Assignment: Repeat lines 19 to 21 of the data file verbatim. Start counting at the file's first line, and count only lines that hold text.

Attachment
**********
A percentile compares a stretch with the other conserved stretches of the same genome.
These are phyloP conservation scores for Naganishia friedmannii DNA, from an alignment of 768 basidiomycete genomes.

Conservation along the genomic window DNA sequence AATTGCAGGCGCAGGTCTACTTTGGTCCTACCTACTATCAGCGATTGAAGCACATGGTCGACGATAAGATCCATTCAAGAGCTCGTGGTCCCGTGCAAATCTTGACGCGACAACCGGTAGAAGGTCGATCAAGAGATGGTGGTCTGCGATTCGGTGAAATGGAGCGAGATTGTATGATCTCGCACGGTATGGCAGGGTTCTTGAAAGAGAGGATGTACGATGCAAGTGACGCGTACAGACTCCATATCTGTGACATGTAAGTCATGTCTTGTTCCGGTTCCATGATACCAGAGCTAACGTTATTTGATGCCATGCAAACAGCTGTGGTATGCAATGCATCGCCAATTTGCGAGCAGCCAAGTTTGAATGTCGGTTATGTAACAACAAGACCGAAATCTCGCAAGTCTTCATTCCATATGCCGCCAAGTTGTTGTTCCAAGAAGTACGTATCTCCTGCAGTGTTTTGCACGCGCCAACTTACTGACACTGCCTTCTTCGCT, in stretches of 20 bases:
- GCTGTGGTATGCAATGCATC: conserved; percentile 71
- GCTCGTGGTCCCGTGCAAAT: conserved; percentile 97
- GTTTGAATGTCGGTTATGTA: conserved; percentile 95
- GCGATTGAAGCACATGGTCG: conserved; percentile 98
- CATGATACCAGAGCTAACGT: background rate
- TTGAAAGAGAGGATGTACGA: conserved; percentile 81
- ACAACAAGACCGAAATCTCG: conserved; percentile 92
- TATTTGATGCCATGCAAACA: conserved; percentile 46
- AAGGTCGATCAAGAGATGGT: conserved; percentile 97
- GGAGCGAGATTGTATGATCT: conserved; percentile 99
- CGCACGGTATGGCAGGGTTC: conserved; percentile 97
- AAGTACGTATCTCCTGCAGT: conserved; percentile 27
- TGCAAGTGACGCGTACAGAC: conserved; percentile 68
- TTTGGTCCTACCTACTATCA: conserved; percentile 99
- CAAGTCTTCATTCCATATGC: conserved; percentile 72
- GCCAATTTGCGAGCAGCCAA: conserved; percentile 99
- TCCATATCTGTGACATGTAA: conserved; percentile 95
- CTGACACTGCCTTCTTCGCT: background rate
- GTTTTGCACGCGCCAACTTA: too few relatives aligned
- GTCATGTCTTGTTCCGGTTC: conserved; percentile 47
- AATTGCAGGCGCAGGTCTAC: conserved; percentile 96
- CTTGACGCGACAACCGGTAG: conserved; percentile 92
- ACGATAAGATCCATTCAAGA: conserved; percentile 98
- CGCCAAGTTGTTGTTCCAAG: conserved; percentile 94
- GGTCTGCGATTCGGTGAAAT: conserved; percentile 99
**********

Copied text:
- GCCAATTTGCGAGCAGCCAA: conserved; percentile 99
- TCCATATCTGTGACATGTAA: conserved; percentile 95
- CTGACACTGCCTTCTTCGCT: background rate